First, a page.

The new CEO of the state-run Korea Investment Corp. (KIC) said he will carry out reformative measures so that the state entity will be more faithful to its original mission as the manager of sovereign funds.
"The first task is to raise investment returns, which is now around 3.5 percent," CEO Ahn Hong-chul said in a phone interview with The Korea Times. "It is not low, but it is not high either. I will make KIC one of the best sovereign funds in the world."
To this end, he stressed the necessity of reformative remedies, one of which is to strengthen the fund's research capability and reduce its reliance on private research firms.
"The basic principle is that we need to make research-based investments. It's not right to make investments only based on what sellers say," he said. "We will have analysts in each sector such as automobiles and shipbuilders, but we also need specialists on countries where we make investments."
Ahn, who was a former commissioner of Invest Korea, a unit of the state-run Korea Trade-Investment Promotion Agency, took office on Dec. 12. He plans to complete the initial reform of the firm by the end of the year.
He also said he will drastically reduce the number of asset management firms in partnership with KIC to ensure the fund is better managed.
"We have too many asset management firms that each manages a small portion of our funds. But this doesn't mean the portfolio is diversified. If we choose only a few, they can each manage a large sum of money, and we can ask them for better terms such as lower commissions and more talented asset managers assigned to our funds," he said.
He also made it clear that sovereign funds should focus only on overseas investments, despite demands for its role in domestic investments.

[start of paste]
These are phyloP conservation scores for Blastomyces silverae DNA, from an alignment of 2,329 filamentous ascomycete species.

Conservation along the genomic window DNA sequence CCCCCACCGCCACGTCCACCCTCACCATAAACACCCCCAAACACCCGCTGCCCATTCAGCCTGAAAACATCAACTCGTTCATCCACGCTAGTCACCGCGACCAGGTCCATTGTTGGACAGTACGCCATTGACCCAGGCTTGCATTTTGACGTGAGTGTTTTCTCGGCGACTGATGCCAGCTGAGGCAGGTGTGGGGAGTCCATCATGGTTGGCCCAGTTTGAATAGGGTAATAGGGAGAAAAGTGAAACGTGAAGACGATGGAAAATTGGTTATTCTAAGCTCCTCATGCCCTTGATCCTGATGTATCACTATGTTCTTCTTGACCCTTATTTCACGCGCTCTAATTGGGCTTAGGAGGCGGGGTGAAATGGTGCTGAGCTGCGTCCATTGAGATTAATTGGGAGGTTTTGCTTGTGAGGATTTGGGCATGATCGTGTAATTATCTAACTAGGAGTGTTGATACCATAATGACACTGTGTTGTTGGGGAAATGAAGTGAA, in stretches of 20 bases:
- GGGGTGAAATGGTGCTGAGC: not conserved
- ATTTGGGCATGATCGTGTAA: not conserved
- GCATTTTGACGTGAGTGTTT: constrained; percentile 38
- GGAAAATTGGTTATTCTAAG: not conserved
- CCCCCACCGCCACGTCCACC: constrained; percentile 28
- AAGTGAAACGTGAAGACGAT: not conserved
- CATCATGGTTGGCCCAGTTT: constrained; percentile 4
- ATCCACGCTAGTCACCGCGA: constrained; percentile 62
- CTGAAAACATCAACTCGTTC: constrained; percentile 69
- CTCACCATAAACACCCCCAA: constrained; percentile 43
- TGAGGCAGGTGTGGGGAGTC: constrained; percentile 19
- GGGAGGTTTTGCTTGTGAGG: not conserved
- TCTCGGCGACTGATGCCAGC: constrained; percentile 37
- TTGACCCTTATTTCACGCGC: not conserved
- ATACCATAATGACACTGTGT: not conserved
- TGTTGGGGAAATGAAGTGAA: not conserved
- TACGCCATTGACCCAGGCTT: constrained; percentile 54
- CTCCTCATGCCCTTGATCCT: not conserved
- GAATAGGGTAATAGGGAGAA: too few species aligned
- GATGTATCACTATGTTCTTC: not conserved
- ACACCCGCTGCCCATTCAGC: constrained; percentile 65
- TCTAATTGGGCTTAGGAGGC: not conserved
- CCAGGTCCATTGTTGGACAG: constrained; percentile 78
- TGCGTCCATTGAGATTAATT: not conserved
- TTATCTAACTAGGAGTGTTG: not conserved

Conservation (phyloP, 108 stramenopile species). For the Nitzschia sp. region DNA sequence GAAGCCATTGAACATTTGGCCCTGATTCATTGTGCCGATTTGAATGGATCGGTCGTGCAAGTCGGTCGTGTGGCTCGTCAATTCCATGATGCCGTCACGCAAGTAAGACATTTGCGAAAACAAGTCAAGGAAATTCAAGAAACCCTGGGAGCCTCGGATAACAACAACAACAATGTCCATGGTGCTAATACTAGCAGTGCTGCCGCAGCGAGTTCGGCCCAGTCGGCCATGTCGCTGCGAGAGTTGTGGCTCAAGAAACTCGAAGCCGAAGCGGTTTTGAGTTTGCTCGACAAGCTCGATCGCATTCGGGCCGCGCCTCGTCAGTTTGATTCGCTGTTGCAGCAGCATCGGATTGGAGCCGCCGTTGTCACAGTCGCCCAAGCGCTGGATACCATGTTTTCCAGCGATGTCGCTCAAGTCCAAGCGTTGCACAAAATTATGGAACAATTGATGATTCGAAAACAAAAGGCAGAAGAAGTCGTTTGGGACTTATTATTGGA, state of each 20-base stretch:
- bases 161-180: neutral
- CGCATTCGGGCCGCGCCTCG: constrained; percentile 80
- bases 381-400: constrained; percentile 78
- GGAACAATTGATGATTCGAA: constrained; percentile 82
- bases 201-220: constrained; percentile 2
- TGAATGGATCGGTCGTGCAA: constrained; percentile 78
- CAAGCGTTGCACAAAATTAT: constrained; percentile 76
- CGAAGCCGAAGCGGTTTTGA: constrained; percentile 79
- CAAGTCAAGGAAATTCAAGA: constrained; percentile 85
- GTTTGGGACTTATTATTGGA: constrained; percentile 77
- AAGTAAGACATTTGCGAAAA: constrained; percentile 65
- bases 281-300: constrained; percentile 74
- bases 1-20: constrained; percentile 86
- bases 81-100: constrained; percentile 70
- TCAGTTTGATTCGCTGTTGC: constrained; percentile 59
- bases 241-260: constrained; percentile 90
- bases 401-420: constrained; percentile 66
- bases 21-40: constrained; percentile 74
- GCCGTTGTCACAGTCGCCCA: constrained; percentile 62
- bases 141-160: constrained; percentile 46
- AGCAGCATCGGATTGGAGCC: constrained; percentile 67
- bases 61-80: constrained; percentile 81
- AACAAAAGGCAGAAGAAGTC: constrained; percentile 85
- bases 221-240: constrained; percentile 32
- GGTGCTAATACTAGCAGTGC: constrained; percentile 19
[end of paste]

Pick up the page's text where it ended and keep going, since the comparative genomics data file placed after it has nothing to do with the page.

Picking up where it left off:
"We are not allowed and should not be allowed to make investments in local stocks. It's not right to invest foreign exchange reserves into local stocks after exchanging them into won. Dollars exchanged into won and then invested in local stocks could cause inflation," he said.
He also said he will disclose investment results including investment returns because transparency is necessary in the operation of funds and asset management.
"Basically, KIC will focus on long-term investment, and we will make all the data available. I believe criticism is what we sometimes need to improve ourselves. Hiding is not a solution," he said.
His insight on the necessity of the reform at KIC seems to come from his relationship with the organization. Between 2005 and 2008, he served as an auditor of KIC.
The appointment came at a very sensitive time when state-owned enterprises have long been criticized for being heavily indebted and poorly managed. They are also criticized for questionable ethics, as their executives and employees have enjoyed excessive benefits and job security, even though their companies were in crisis.
Ahn stressed that benefits and incentives should be based on performance.
"I told employees that we should not care about small benefits that they can get but instead make efforts to enhance investment returns. If we do well, no one will question the incentives we will get. The result will tell everything," he said.